From Ghana to Mozambique, students are struggling due to the scarcity of textbooks.1 This unavailability is greatly contributing to the illiteracy of many young African students across sub-Saharan Africa; it is a problem best understood through the explanation of the current situation, how it was caused, and the role textbooks can potentially play in the classroom.
Continue reading Sub-Saharan Education: A Textbook Epidemic

Out of School Numbers are on the Rise for African Women

by Karsyn Alexander

Take a minute to reflect your time spent in school classrooms or just obtaining information from others in general. Whether you enjoy it or not, you have learned something. Chances are that you have spent a large majority of your life furthering your education. Could you imagine this luxury taken away from you? Can you imagine waking up without a resource for learning? As a teenage American girl who has attended school for the past ten plus years, I couldn’t comprehend what it would be like without schooling. “Across Africa, 28 million girls between the ages of 6-15 are not in school and many will never even set foot in a classroom.”1 Everyday, there are girls being forced to give up their right to an education due to the effects of poverty.

Mothers’ Associations speak out to keep girls in school.

The Obstacles 

There are multiple factors as to why younger women are continuously giving up their opportunity to attend school in Africa. Such factors include the resources available, at home responsibilities, and fear of attending school in general. The more knowledgeable women have a more successful life. “More educated women tend to be healthier, earn more income, have fewer children, and provide better health care and education to their own children, all of which can lift households out of poverty.”1

Any girl marrying at the ages of 15-16 has absolutely no chance at completing a secondary school education. Early pregnancies, rape, and harassment create a huge burden on the girls. “Across 18 of the 20 countries with the highest prevalence of child marriage, girls with no education were up to six times more likely to marry than girls with high school education.”2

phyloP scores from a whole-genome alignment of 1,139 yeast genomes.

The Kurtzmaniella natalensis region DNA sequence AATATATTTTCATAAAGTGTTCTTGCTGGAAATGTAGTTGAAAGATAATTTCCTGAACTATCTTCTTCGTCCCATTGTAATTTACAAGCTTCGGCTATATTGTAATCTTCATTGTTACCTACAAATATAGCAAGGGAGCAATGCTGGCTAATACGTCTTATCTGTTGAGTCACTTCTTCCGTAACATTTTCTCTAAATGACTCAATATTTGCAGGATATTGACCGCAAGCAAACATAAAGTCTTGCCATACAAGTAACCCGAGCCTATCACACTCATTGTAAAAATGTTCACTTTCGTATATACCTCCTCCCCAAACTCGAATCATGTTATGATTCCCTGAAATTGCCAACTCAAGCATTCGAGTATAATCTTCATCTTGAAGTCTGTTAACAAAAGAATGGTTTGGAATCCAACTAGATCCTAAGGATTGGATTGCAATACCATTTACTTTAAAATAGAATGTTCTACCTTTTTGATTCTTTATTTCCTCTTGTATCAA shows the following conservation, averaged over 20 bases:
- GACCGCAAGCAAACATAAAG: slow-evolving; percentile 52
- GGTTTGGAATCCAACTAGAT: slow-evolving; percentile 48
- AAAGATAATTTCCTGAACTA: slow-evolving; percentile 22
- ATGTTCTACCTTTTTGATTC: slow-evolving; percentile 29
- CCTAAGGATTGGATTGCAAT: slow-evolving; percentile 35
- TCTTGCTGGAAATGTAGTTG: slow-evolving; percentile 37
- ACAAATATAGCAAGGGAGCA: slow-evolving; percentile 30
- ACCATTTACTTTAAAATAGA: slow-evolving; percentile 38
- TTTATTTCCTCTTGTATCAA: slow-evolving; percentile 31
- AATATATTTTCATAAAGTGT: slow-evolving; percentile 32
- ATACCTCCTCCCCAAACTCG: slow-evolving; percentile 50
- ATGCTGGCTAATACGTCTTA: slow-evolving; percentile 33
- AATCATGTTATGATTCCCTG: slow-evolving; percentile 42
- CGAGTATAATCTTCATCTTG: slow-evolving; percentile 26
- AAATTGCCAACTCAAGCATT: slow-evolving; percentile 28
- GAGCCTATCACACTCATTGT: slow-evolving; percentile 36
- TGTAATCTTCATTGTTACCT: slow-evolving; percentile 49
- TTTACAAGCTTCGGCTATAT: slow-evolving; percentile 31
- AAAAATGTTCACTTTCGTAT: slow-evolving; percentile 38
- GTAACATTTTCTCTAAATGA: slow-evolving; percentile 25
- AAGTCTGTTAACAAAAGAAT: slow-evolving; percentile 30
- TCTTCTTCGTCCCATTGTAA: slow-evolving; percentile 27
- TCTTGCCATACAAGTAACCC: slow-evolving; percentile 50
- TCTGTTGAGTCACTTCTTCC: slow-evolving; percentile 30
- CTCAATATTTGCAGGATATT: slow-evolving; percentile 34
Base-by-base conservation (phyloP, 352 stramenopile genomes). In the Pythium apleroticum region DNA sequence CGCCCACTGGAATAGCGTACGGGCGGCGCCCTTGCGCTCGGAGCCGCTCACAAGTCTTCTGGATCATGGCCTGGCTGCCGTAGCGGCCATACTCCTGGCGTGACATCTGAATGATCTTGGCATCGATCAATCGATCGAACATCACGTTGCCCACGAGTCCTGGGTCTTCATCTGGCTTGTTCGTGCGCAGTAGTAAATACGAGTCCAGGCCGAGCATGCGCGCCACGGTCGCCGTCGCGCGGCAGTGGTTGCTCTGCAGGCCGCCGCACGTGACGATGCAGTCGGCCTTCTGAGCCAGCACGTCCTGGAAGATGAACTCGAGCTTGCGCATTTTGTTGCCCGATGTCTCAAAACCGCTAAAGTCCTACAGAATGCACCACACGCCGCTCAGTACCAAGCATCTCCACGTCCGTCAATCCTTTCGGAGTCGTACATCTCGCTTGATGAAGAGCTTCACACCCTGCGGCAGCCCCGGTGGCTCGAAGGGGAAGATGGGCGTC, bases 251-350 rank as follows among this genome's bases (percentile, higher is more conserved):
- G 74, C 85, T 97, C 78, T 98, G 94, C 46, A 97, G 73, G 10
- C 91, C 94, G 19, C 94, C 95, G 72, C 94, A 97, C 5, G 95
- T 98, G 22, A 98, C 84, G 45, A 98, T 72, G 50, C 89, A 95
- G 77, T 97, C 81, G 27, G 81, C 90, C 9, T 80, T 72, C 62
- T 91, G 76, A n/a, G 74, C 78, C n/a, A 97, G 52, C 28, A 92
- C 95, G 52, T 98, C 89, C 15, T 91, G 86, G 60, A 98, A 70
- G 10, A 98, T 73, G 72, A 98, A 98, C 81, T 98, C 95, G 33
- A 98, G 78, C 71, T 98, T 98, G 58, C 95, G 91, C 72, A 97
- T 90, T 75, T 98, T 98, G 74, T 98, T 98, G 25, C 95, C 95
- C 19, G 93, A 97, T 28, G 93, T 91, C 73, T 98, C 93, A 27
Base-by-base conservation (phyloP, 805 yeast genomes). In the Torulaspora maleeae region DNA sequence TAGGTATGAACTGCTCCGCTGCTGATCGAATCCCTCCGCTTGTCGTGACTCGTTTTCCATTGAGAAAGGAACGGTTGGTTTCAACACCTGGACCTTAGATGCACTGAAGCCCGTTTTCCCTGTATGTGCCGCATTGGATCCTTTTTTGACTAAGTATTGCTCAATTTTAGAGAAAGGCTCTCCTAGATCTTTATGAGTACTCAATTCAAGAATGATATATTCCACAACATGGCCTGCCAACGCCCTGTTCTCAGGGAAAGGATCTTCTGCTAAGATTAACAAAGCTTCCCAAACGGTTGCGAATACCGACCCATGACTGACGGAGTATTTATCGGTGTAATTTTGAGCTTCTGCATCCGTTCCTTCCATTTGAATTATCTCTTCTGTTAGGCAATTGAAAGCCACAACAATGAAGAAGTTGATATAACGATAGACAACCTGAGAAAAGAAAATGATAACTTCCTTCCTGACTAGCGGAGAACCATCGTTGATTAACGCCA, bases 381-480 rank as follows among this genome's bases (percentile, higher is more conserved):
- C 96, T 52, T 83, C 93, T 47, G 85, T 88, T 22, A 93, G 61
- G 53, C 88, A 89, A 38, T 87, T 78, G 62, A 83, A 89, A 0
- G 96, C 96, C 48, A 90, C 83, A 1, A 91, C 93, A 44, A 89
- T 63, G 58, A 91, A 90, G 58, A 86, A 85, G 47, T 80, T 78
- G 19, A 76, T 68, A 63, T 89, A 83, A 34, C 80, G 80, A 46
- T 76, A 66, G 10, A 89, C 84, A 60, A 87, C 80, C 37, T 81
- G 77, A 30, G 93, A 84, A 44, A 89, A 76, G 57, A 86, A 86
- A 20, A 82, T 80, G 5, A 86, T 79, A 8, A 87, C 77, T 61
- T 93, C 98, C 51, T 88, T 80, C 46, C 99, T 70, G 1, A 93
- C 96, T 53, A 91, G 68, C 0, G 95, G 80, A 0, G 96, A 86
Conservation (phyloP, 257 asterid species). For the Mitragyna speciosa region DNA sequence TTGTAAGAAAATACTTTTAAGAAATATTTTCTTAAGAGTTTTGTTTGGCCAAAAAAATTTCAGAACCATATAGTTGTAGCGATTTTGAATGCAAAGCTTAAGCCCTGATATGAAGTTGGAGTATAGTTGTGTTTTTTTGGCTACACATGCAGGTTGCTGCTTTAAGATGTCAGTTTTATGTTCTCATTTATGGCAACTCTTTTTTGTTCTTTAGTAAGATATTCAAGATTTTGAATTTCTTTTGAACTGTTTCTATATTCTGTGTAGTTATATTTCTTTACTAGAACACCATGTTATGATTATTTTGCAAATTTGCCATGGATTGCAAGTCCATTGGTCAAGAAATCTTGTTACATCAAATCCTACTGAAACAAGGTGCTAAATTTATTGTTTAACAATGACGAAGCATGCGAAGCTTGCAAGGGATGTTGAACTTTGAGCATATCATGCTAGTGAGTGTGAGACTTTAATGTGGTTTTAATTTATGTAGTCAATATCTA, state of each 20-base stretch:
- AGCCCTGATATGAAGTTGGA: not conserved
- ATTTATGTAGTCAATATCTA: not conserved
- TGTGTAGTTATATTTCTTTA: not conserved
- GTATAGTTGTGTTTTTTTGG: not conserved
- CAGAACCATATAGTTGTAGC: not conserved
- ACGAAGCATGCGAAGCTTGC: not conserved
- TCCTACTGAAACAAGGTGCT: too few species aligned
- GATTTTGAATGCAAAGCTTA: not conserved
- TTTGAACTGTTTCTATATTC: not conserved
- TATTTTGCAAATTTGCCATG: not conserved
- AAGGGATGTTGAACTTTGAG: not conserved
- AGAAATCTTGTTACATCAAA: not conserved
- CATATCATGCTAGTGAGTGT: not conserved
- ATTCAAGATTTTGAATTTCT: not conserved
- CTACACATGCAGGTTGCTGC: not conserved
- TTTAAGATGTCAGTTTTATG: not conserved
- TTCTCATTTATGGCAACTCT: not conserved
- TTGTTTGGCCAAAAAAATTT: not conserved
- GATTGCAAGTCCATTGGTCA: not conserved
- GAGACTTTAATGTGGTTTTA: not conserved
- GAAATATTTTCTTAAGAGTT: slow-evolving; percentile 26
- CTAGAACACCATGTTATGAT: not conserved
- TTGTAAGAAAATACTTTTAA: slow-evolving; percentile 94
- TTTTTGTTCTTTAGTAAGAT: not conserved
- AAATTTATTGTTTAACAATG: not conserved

“Poor families, are forced to send boys to school while keeping the girls at home helping with chores in the belief that they are lessons to learn how to keep a family.”3 Through different studies, we have been able to conclude that even though more girls will enroll, their chances of dropping out are significantly higher than boys. According to the UNESCO, “Reasons behind the declining enrollment for girls include sagging global economic growth, increased emergency situations, proliferation of conflicts, and rapid population growth.”3

A couple of girls in Mali sharing a desk and textbook due to the lack of resources within the classroom.

Not only does the exterior environment and culture play a large part in this issue. The individual classrooms, resources, and even necessities are in poor condition. On average, there are 50 kids within a room. In addition to the large amount of students, there is a major demand for more teachers who are qualified for the positions. Students are asked to share materials like books and papers. Most schools are buildings without toilet facilities, drinkable water, or even electricity. The different disadvantages within the African school systems are more than just background issues, it is the availability and conditions we have to consider as well.

The Realization

“Africa has the world’s lowest secondary school enrollment rates.”4 Several of Africa’s children that are out of school are either living in conflict zones, in camps for displaced people in their home country, or living as refugees. It’s good to note how much the school is actually teaching the students, although there is a higher percentage than not of women able to experience this benefit. In South Africa, “One-third of children fall below the learning threshold… predominantly low-income black and mixed race children.”4 Half of the students in fifth grade classrooms are unable to perform basic literacy and numeracy tasks. The school systems in Africa are affected by the social and economic environments. 

The Impact of Women

Zalimba Village, student showing her excitement when holding school reading materials.

Women are seen as powerful and inspiring throughout many different countries. No matter where or when, children will look up to the women in their lives and see a strong and independent person. The things that make these women even stronger is their intelligence. Without an education or form of gaining knowledge, their confidence drops and they lose hope. Gender roles and household poverty force the girls out of school and into their home employment rather than expanding their knowledge. No matter how we as Americans determine the need throughout African schools, there will always be a new and upcoming situation that needs to be established.


References